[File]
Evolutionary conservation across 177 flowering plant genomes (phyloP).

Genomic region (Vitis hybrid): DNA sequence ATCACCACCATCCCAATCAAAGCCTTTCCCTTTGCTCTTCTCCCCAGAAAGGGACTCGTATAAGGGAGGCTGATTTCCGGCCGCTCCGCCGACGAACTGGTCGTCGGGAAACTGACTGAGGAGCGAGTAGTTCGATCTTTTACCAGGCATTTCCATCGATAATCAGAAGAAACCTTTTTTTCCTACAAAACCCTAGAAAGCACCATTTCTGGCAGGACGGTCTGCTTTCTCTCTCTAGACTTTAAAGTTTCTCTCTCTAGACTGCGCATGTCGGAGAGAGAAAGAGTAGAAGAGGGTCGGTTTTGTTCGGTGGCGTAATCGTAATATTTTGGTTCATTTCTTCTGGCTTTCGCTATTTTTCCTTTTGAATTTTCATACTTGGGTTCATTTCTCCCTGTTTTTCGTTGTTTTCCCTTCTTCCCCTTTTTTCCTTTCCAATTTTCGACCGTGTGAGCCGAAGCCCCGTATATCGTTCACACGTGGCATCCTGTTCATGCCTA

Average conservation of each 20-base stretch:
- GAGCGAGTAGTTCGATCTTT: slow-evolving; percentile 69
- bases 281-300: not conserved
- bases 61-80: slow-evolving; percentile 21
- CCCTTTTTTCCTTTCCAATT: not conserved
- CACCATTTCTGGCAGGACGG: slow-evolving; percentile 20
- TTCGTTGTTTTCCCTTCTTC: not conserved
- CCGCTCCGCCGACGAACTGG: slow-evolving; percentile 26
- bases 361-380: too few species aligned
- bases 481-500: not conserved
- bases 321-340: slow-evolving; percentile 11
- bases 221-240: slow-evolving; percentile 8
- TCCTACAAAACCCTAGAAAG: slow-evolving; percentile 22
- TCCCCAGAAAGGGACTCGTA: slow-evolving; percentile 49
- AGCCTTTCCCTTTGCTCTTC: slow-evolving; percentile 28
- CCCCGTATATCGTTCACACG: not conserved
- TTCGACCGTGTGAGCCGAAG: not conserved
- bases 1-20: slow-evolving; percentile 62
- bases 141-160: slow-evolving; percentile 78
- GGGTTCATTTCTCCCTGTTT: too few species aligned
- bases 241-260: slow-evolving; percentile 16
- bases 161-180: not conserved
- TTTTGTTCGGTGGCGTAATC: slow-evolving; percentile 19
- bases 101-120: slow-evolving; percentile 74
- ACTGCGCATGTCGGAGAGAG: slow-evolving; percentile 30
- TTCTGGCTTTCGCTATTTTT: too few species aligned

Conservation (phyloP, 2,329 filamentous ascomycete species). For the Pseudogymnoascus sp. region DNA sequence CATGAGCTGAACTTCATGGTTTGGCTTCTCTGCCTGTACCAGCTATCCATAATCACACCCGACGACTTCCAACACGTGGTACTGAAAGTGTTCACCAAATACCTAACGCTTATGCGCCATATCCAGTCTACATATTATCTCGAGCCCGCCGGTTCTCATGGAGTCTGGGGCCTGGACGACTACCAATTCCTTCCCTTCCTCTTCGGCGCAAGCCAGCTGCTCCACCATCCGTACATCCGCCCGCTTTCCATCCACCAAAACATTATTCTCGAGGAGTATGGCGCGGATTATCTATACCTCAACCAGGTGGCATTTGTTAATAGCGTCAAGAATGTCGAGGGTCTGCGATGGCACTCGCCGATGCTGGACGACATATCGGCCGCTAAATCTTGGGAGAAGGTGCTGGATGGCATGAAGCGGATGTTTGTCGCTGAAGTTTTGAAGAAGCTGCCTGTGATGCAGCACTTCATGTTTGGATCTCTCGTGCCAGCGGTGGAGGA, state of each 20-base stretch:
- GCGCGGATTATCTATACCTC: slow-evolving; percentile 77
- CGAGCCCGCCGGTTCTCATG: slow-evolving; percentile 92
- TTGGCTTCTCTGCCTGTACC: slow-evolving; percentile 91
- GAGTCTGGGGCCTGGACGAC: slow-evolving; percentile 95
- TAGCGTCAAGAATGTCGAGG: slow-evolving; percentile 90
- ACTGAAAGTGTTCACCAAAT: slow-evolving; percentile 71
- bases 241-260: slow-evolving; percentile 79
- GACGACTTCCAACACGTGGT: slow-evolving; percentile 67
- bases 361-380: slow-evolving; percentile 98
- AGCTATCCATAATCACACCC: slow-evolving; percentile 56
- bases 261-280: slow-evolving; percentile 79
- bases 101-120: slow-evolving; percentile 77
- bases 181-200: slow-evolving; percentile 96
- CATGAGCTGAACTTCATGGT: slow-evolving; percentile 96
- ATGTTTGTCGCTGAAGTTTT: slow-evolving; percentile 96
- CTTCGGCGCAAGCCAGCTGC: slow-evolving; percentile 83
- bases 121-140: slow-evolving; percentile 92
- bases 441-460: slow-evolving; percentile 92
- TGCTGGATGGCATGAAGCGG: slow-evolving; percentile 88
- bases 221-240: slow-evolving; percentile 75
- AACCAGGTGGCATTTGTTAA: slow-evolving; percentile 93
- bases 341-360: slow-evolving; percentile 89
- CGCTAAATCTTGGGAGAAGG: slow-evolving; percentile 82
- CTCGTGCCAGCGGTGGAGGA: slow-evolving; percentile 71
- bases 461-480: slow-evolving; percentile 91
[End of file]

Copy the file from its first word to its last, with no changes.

Evolutionary conservation across 177 flowering plant genomes (phyloP).

Genomic region (Vitis hybrid): DNA sequence ATCACCACCATCCCAATCAAAGCCTTTCCCTTTGCTCTTCTCCCCAGAAAGGGACTCGTATAAGGGAGGCTGATTTCCGGCCGCTCCGCCGACGAACTGGTCGTCGGGAAACTGACTGAGGAGCGAGTAGTTCGATCTTTTACCAGGCATTTCCATCGATAATCAGAAGAAACCTTTTTTTCCTACAAAACCCTAGAAAGCACCATTTCTGGCAGGACGGTCTGCTTTCTCTCTCTAGACTTTAAAGTTTCTCTCTCTAGACTGCGCATGTCGGAGAGAGAAAGAGTAGAAGAGGGTCGGTTTTGTTCGGTGGCGTAATCGTAATATTTTGGTTCATTTCTTCTGGCTTTCGCTATTTTTCCTTTTGAATTTTCATACTTGGGTTCATTTCTCCCTGTTTTTCGTTGTTTTCCCTTCTTCCCCTTTTTTCCTTTCCAATTTTCGACCGTGTGAGCCGAAGCCCCGTATATCGTTCACACGTGGCATCCTGTTCATGCCTA

Average conservation of each 20-base stretch:
- GAGCGAGTAGTTCGATCTTT: slow-evolving; percentile 69
- bases 281-300: not conserved
- bases 61-80: slow-evolving; percentile 21
- CCCTTTTTTCCTTTCCAATT: not conserved
- CACCATTTCTGGCAGGACGG: slow-evolving; percentile 20
- TTCGTTGTTTTCCCTTCTTC: not conserved
- CCGCTCCGCCGACGAACTGG: slow-evolving; percentile 26
- bases 361-380: too few species aligned
- bases 481-500: not conserved
- bases 321-340: slow-evolving; percentile 11
- bases 221-240: slow-evolving; percentile 8
- TCCTACAAAACCCTAGAAAG: slow-evolving; percentile 22
- TCCCCAGAAAGGGACTCGTA: slow-evolving; percentile 49
- AGCCTTTCCCTTTGCTCTTC: slow-evolving; percentile 28
- CCCCGTATATCGTTCACACG: not conserved
- TTCGACCGTGTGAGCCGAAG: not conserved
- bases 1-20: slow-evolving; percentile 62
- bases 141-160: slow-evolving; percentile 78
- GGGTTCATTTCTCCCTGTTT: too few species aligned
- bases 241-260: slow-evolving; percentile 16
- bases 161-180: not conserved
- TTTTGTTCGGTGGCGTAATC: slow-evolving; percentile 19
- bases 101-120: slow-evolving; percentile 74
- ACTGCGCATGTCGGAGAGAG: slow-evolving; percentile 30
- TTCTGGCTTTCGCTATTTTT: too few species aligned

Conservation (phyloP, 2,329 filamentous ascomycete species). For the Pseudogymnoascus sp. region DNA sequence CATGAGCTGAACTTCATGGTTTGGCTTCTCTGCCTGTACCAGCTATCCATAATCACACCCGACGACTTCCAACACGTGGTACTGAAAGTGTTCACCAAATACCTAACGCTTATGCGCCATATCCAGTCTACATATTATCTCGAGCCCGCCGGTTCTCATGGAGTCTGGGGCCTGGACGACTACCAATTCCTTCCCTTCCTCTTCGGCGCAAGCCAGCTGCTCCACCATCCGTACATCCGCCCGCTTTCCATCCACCAAAACATTATTCTCGAGGAGTATGGCGCGGATTATCTATACCTCAACCAGGTGGCATTTGTTAATAGCGTCAAGAATGTCGAGGGTCTGCGATGGCACTCGCCGATGCTGGACGACATATCGGCCGCTAAATCTTGGGAGAAGGTGCTGGATGGCATGAAGCGGATGTTTGTCGCTGAAGTTTTGAAGAAGCTGCCTGTGATGCAGCACTTCATGTTTGGATCTCTCGTGCCAGCGGTGGAGGA, state of each 20-base stretch:
- GCGCGGATTATCTATACCTC: slow-evolving; percentile 77
- CGAGCCCGCCGGTTCTCATG: slow-evolving; percentile 92
- TTGGCTTCTCTGCCTGTACC: slow-evolving; percentile 91
- GAGTCTGGGGCCTGGACGAC: slow-evolving; percentile 95
- TAGCGTCAAGAATGTCGAGG: slow-evolving; percentile 90
- ACTGAAAGTGTTCACCAAAT: slow-evolving; percentile 71
- bases 241-260: slow-evolving; percentile 79
- GACGACTTCCAACACGTGGT: slow-evolving; percentile 67
- bases 361-380: slow-evolving; percentile 98
- AGCTATCCATAATCACACCC: slow-evolving; percentile 56
- bases 261-280: slow-evolving; percentile 79
- bases 101-120: slow-evolving; percentile 77
- bases 181-200: slow-evolving; percentile 96
- CATGAGCTGAACTTCATGGT: slow-evolving; percentile 96
- ATGTTTGTCGCTGAAGTTTT: slow-evolving; percentile 96
- CTTCGGCGCAAGCCAGCTGC: slow-evolving; percentile 83
- bases 121-140: slow-evolving; percentile 92
- bases 441-460: slow-evolving; percentile 92
- TGCTGGATGGCATGAAGCGG: slow-evolving; percentile 88
- bases 221-240: slow-evolving; percentile 75
- AACCAGGTGGCATTTGTTAA: slow-evolving; percentile 93
- bases 341-360: slow-evolving; percentile 89
- CGCTAAATCTTGGGAGAAGG: slow-evolving; percentile 82
- CTCGTGCCAGCGGTGGAGGA: slow-evolving; percentile 71
- bases 461-480: slow-evolving; percentile 91